Click to Skip Ad
Closing in...

A rare planetary alignment will grace our skies in June

Published May 27th, 2024 7:58PM EDT
planetary parade
Image: Avantgarde / Adobe

If you buy through a BGR link, we may earn an affiliate commission, helping support our expert product labs.

Six of our solar system’s eight planets will soon be visible as a straight line in the night sky. This rare planetary alignment is expected to happen in the early hours of June 3 and 4 and will see Mercury, Mars, Jupiter, Saturn, Neptune, and Uranus appearing in a straight line. We previously saw a similar planetary parade in March of 2022.

This planetary parade, as an alignment of this sort is known, will only be missing Venus, Earth’s evil twin. Even Earth’s lunar satellite will be visible in the line-up. What makes these lineups so intriguing is that the planets don’t actually appear in a straight line in their orbit.

Instead, they’re usually just all situated on a single side of the sun, making it possible to see them all in what appears to be a perfect but rare planetary alignment. Star Walk offers an exceptionally well-made illustration of what the event will look like in the night sky, as well as what it looks like in space.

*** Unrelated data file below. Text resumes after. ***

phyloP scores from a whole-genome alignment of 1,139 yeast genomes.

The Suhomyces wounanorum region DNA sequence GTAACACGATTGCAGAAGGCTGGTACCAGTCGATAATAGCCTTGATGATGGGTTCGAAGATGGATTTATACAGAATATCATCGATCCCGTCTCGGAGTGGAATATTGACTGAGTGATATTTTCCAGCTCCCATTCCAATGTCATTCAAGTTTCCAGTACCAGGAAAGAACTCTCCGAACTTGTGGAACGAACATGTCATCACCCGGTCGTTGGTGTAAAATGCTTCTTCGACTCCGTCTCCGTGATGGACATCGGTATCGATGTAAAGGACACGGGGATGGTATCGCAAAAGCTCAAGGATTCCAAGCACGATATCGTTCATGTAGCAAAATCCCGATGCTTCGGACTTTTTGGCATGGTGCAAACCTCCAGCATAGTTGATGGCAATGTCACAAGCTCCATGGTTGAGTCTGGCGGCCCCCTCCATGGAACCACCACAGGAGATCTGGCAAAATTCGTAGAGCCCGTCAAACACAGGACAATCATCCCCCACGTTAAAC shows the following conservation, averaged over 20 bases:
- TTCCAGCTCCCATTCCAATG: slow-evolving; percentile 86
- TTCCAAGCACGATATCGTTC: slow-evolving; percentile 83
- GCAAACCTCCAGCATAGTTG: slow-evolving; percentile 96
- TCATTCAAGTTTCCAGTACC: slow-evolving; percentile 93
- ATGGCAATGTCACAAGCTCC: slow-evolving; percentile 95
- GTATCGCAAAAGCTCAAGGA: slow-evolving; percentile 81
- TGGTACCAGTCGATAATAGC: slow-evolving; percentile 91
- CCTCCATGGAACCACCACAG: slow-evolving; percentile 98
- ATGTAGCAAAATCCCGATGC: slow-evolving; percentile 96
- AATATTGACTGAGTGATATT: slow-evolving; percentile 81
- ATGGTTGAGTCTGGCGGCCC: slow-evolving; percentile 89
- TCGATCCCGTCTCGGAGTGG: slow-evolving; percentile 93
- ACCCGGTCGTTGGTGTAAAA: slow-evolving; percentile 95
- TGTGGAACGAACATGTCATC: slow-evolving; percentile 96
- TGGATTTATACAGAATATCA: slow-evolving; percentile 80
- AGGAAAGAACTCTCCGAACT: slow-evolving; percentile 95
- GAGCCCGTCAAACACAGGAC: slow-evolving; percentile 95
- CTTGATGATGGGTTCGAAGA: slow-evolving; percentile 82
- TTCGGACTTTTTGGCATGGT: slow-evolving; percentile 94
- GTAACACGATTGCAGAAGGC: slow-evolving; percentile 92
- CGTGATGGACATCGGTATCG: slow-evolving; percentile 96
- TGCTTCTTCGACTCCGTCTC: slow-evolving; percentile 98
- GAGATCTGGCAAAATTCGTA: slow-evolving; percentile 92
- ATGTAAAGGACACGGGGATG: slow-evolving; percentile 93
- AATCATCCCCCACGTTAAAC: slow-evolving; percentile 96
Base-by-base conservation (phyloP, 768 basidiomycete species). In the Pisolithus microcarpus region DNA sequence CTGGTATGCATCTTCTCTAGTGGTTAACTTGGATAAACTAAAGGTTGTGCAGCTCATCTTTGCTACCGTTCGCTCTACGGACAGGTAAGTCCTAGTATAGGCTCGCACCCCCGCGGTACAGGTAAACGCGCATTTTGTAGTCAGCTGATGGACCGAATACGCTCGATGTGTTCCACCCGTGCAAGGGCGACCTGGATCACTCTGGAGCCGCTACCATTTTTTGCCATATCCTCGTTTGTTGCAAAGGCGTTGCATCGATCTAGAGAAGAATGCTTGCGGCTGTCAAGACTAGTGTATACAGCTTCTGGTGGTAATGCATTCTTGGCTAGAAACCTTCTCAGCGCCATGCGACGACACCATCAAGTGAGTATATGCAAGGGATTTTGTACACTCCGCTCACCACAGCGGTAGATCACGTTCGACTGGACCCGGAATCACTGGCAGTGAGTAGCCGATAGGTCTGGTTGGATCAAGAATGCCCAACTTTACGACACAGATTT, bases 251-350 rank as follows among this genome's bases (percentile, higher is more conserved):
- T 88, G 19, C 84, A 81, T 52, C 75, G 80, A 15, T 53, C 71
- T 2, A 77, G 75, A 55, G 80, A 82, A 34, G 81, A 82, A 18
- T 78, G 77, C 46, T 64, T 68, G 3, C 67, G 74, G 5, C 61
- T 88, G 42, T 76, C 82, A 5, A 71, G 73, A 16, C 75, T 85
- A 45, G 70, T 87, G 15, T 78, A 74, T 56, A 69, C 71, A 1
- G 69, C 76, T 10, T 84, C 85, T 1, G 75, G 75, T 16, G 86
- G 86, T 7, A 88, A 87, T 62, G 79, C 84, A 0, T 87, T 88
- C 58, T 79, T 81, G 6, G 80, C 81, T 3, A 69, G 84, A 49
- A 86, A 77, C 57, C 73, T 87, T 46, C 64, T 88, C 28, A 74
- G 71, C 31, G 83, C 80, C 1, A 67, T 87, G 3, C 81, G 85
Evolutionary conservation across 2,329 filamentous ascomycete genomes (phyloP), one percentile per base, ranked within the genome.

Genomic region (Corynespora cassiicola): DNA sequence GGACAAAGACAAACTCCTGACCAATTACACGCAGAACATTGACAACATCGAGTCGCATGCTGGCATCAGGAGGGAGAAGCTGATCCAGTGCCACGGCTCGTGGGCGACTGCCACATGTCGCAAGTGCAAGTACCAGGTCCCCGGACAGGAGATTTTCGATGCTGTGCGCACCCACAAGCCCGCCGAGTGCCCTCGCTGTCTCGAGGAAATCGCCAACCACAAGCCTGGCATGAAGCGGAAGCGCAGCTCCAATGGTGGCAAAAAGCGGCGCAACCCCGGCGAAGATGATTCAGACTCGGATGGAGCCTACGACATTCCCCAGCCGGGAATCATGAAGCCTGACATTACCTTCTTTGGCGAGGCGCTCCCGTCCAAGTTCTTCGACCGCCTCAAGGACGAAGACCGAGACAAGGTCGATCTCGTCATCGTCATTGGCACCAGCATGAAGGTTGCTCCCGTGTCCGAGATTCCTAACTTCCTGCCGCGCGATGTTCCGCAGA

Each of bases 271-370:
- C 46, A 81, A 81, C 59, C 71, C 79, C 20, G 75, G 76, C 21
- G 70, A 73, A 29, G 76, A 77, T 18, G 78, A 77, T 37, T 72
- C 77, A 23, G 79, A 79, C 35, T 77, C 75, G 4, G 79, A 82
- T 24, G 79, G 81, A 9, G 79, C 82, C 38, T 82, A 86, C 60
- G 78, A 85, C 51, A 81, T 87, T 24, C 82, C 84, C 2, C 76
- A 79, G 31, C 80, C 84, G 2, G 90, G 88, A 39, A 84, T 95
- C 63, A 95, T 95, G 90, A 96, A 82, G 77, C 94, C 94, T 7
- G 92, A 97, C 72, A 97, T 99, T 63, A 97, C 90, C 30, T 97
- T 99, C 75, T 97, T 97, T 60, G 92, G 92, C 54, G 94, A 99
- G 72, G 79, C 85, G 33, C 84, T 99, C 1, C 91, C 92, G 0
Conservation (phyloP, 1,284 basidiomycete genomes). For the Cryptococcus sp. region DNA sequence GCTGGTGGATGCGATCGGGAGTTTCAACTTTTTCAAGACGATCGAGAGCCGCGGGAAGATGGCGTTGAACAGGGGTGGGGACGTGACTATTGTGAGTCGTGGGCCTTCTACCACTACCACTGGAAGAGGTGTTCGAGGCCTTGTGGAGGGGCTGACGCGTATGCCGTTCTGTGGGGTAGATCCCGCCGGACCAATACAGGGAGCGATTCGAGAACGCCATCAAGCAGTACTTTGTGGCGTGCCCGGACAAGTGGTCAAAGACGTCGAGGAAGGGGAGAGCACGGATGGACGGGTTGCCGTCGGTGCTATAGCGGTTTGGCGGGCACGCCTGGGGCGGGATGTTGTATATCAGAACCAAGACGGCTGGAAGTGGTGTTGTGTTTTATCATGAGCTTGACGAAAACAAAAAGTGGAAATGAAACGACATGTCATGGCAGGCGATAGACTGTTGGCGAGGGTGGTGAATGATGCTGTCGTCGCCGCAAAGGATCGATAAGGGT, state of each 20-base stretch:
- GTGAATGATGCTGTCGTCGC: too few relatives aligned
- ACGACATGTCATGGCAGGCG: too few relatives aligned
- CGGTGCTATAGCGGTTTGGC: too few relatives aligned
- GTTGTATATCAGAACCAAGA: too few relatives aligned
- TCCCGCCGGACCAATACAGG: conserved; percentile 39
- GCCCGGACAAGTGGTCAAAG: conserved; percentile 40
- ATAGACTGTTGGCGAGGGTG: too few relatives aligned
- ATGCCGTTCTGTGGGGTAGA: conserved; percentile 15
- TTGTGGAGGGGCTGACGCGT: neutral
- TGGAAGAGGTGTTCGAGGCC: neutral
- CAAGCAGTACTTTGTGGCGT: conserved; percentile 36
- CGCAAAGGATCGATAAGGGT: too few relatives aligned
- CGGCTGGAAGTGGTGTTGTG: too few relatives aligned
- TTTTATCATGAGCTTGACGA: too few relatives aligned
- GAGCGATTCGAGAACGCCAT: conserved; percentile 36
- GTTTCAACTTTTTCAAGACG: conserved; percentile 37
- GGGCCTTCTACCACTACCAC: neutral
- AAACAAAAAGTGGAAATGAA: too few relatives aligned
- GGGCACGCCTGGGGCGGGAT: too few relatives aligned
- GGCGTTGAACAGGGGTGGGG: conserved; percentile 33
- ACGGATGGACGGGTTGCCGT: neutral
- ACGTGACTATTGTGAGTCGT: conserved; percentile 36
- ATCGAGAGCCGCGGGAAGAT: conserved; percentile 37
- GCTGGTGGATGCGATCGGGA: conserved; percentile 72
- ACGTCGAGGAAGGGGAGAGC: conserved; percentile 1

Planets of the solar systemImage source: Denis Rozhnovsky/Adobe

The event will be most visible around an hour before sunrise, though you may need a telescope to fully see all of the planets in the lineup. That’s because only Mars, Jupiter, Mercury, and Saturn will be bright enough to see with the naked eye. If you use a telescope or binoculars, though, you should be able to spot Neptune and Saturn at the tail end of the parade.

This rare planetary alignment will be visible around the world in most locations on June 3, though the exact location you’ll see it in the night sky will change depending on where you are. Other places will be able to see it on June 4. You can check out Time and Date‘s interactive astronomy tool to find out exactly when it’ll be visible in your area. However, it’ll only show the night sky for that day, so you’ll have to check in on June 3 or June 4 to see.

Stellarium is another great tool for checking where the planets will appear, though it also is tied to the current day wherever you are.

Josh Hawkins has been writing for over a decade, covering science, gaming, and tech culture. He also is a top-rated product reviewer with experience in extensively researched product comparisons, headphones, and gaming devices.

Whenever he isn’t busy writing about tech or gadgets, he can usually be found enjoying a new world in a video game, or tinkering with something on his computer.